1920, Proposed partition of Ireland; sectarian violence in Ulster

1921, British, exhausted by WW1, offered an Anglo-Irish treaty

1922, Anglo-Irish treaty ratified by Dail; Michael Collins headed new provisional government of

partitioned Ireland; 6 Ulster counties cut off. Sinn Fein rejected the treaty.

1921-23, English Civil War

1922, Collins killed in an ambush

1924-49, Irish President de Valera tried to break away from UK

1939, World War II begins and de Valera declares Ireland neutral

1949, declaration of Irish Republic; Government of Ireland Act cements Northern Ireland’s position in United Kingdom

1968, civil rights march in Derry ended in violence. Social justice leaders like Bernadette Develin were influenced by Martin Luther King and American Civil Rights.

1971, Rev. Ian Paisley establishes Democratic Unionist Party (DUP) with strong links to Protestant churches

1972, Bloody Sunday in Derry and Bloody Friday as IRA retaliates

1981, Hunger strikes in HM Prison Maze; member of the Provisional Irish Republican Army Bobby Sands elected to British Parliament as Anti H-Block candidate
1984, Prime Minster Thatcher bomb attempt in Brighton; bombed planted by Provisional Irish Republican Army member Patrick Magee. Thatcher refuses to negotiate with terrorists (IRA). Sinn Fein leader Jerry Adams announced that it was not a terrorist organization and got travel dispensation to meet with President Clinton; Adams seen as statesman not terrorist so Sinn Fein invited to peace table.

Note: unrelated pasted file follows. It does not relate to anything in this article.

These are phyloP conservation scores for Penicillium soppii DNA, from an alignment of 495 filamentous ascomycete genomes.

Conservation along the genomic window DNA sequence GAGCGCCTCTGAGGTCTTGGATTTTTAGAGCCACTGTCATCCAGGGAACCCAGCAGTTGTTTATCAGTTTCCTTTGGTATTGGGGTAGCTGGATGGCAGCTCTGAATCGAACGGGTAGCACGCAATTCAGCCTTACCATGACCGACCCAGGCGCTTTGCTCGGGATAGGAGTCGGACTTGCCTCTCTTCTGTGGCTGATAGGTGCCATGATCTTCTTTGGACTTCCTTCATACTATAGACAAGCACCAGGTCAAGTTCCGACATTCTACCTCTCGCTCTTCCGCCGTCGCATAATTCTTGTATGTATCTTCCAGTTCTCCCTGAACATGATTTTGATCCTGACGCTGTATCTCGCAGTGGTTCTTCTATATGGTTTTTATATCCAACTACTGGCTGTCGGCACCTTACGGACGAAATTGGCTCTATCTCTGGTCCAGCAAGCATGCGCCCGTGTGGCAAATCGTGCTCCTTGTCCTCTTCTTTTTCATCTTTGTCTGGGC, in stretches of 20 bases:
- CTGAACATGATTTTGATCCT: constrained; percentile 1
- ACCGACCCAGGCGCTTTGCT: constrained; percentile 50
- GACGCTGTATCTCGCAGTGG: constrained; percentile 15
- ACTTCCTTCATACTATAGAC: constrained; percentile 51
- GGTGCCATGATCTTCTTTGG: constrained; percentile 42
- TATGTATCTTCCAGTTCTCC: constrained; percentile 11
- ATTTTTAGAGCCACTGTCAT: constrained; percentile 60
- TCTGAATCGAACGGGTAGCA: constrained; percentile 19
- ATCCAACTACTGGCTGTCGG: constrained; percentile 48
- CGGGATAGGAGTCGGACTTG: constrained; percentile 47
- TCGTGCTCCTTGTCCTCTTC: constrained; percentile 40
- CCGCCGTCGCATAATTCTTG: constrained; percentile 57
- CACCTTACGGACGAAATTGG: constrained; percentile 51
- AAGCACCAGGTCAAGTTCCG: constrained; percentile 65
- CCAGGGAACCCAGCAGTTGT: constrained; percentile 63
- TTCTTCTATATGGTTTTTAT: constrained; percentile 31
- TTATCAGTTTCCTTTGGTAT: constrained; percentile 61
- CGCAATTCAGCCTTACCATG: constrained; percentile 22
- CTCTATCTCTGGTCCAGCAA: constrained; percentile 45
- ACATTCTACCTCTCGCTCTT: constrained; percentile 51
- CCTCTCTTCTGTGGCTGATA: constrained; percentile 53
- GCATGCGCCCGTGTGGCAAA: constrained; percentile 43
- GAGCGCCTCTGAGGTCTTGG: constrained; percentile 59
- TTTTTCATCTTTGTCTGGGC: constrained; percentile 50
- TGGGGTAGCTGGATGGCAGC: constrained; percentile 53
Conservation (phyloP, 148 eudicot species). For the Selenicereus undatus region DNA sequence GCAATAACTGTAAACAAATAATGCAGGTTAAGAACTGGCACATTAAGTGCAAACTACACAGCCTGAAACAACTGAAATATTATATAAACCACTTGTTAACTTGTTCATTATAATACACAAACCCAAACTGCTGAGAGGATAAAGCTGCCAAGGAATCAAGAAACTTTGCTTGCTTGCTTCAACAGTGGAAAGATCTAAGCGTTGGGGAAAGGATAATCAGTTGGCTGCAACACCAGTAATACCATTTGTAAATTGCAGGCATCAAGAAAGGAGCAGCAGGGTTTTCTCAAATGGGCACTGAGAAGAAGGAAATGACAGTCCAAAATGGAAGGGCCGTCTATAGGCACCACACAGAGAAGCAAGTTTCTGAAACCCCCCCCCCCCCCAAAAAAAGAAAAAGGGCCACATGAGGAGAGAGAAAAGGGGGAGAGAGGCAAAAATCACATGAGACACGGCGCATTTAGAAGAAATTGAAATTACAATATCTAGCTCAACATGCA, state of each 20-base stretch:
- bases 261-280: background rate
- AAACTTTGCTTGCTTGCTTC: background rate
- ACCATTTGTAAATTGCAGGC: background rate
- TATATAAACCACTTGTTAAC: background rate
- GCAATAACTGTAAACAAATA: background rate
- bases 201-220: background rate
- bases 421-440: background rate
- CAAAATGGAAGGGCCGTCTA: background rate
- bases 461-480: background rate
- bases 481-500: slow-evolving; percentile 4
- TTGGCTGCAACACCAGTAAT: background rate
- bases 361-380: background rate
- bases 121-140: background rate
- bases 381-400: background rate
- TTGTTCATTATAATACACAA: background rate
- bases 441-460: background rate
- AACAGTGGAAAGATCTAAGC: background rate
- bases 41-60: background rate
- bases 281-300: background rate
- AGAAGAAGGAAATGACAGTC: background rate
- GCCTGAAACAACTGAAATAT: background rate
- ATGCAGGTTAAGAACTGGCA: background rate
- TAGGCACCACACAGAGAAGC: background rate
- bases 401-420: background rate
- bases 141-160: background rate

1999, Good Friday Agreement, multi-party agreement addressing issues of civil and cultural rights, decommissioning all IRA weapons, justice and policing

2006, St. Andrews Agreement, DUP agreed with Irish Republican party Sinn Fein to enter into a power-sharing devolved government in Northern Ireland

Current Northern Ireland Legislative Assembly at the Belfast Stormont: DUP (largest), Alliance Party (moderate non-sectarian unionists), UUP (Ulster Unionist Party), SDLP (Social Democratic Labor party or Irish nationalists), and Sinn Fein.